I have been trying to find a really simple metaphor for clients, students and other industry professionals to help them better understand the complex world of multi-platform. Also completing the last few chapters of my Networked Media Storytelling book I needed a big but simple metaphor. One of the biggest issues I have faced over the years is rooted in the question “I tell stories on one or two platforms why do I need to reach out onto other platforms and how?”. I often reply with a long answer that falls into a few categories (1) Audience have fragmented 2) Business models have shifted (3) Engagement and social needs have altered (4) Have you noticed a general decline in traditional media? (5) Your stories can be improved exponentially if you ‘transmediarize’ them etc: I obviously leave the more fundamental ‘how to’s” to my consultations or workshops and a key element of that is what are the new platforms combined with how to design your story appropriately for them.
So for a few workshops & talks recently I developed a simple ‘graphic’ which demystifies some of the challenges storytellers face. This post describes the motivation and deeper thinking behind the World Map of Multi-Platform Cultures & Transmedia Rituals. How to understand this new world and how to navigate the relatively uncharted waters?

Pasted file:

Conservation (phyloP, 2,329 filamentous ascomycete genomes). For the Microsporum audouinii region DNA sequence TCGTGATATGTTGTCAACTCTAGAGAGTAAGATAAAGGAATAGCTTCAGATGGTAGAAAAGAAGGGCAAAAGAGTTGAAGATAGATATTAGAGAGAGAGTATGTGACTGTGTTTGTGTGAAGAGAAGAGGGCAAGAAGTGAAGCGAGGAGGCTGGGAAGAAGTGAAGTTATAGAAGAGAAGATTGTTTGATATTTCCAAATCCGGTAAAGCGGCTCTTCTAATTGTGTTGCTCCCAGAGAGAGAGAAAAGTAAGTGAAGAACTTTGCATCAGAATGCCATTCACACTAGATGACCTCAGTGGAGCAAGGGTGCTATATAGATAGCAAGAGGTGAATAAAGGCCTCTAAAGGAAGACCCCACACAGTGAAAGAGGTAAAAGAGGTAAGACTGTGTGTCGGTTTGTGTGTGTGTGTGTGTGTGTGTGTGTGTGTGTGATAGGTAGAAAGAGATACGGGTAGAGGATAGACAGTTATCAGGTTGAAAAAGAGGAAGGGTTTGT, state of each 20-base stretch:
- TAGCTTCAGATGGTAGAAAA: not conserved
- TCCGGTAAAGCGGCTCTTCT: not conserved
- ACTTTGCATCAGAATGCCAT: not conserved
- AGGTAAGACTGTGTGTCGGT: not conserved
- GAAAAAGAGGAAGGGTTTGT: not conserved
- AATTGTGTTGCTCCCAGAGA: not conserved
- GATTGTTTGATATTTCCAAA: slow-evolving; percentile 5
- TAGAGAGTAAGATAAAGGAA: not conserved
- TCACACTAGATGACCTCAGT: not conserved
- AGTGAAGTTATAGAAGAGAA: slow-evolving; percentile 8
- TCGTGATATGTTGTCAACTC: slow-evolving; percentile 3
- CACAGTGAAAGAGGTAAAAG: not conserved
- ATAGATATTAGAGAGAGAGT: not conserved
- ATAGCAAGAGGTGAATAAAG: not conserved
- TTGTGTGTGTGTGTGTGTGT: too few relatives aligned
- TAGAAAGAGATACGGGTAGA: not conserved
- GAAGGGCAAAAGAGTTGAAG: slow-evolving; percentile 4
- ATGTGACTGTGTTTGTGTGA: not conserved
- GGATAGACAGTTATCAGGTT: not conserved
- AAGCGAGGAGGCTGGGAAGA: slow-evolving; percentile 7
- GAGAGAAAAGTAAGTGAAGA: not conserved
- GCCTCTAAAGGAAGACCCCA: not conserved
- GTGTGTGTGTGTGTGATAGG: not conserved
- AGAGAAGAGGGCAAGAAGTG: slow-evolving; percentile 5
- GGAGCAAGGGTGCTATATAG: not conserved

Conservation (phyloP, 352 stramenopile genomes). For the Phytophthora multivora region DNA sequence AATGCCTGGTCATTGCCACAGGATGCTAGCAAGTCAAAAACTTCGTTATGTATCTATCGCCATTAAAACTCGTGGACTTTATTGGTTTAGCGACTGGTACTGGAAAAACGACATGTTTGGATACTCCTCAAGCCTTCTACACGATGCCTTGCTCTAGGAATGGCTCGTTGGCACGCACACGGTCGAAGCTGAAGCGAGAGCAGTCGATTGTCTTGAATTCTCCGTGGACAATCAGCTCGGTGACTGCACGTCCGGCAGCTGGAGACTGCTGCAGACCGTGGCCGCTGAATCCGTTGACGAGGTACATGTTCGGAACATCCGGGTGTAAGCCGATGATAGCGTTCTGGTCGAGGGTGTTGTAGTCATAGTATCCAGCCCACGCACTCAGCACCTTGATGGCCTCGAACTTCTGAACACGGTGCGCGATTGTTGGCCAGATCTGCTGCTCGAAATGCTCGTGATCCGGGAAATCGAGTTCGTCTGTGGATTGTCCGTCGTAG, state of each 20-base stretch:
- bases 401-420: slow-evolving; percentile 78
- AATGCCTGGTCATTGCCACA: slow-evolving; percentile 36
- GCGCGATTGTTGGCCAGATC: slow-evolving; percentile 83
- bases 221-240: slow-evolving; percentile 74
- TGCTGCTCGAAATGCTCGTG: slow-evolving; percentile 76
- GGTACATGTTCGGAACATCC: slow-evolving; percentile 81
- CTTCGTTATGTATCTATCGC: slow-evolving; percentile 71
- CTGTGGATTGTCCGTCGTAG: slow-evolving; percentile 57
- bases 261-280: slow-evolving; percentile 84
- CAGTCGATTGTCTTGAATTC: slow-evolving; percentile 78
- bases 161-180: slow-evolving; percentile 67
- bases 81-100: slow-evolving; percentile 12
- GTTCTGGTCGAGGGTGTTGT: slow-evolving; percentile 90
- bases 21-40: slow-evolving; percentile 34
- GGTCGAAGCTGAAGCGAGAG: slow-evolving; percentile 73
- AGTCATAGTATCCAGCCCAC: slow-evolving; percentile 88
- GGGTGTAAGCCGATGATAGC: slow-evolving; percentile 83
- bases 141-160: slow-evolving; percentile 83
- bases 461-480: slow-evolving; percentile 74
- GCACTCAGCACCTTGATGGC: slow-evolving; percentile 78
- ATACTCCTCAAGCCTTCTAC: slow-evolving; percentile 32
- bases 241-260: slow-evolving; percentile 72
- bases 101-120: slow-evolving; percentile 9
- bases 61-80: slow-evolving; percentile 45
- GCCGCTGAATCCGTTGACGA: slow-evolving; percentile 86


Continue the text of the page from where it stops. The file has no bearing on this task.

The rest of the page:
Ye Olde Days – The Disconnected World of Gated Platform
Around 40 years ago the opportunities for storytellers were both limited and segregated. By that I mean it was hard to truly make your media work across multiple distribution channels, sure you could do the whole film of the whole book or the whole radio play of the whole comic but the concept of placing ‘isolated’ narrative elements of your story appropriately designed for each and meant to ‘move’ users between them was a pretty alien concept. The more sophisticated story form within multi-platform (transmedia) was also hard to achieve due to the commercial gate holders on each platform wanting the ‘self-contained’ whole – not bits and pieces that also promoted competitors or drove traffic away.
But as we all know between 1990 and the present broadband internet, social media and mobile technology changed the landscape in a not so subtle way and old school media creative thinking is not relevant anymore in this altered landscape.
The New World Dis-Order of Multi-Platform Experiences
Wow how things have changed. Like our physical planet mass media and its internal cultures has splintered, the land masses moved apart leaving a complex environment to navigate.
Firstly we have the large continents of
- The Sea of 2D Media – Video, audio, images and includes the Bay of Social Media
- The Ocean of 3D Games – Social Worlds, Console single players, MMOGs, Serious, Casual
- The Lands of Physicality – Theme Parks, Outdoor Screens, Urban Spaces etc: and includes the Bay of Mobiles
Looking more closely at my map, consider the hybrid media ‘waters’ that separate the lands. Between Games and Physical Lands/Mobile we find the ‘Straits of Augmented Reality’ – meshing the digital and the real.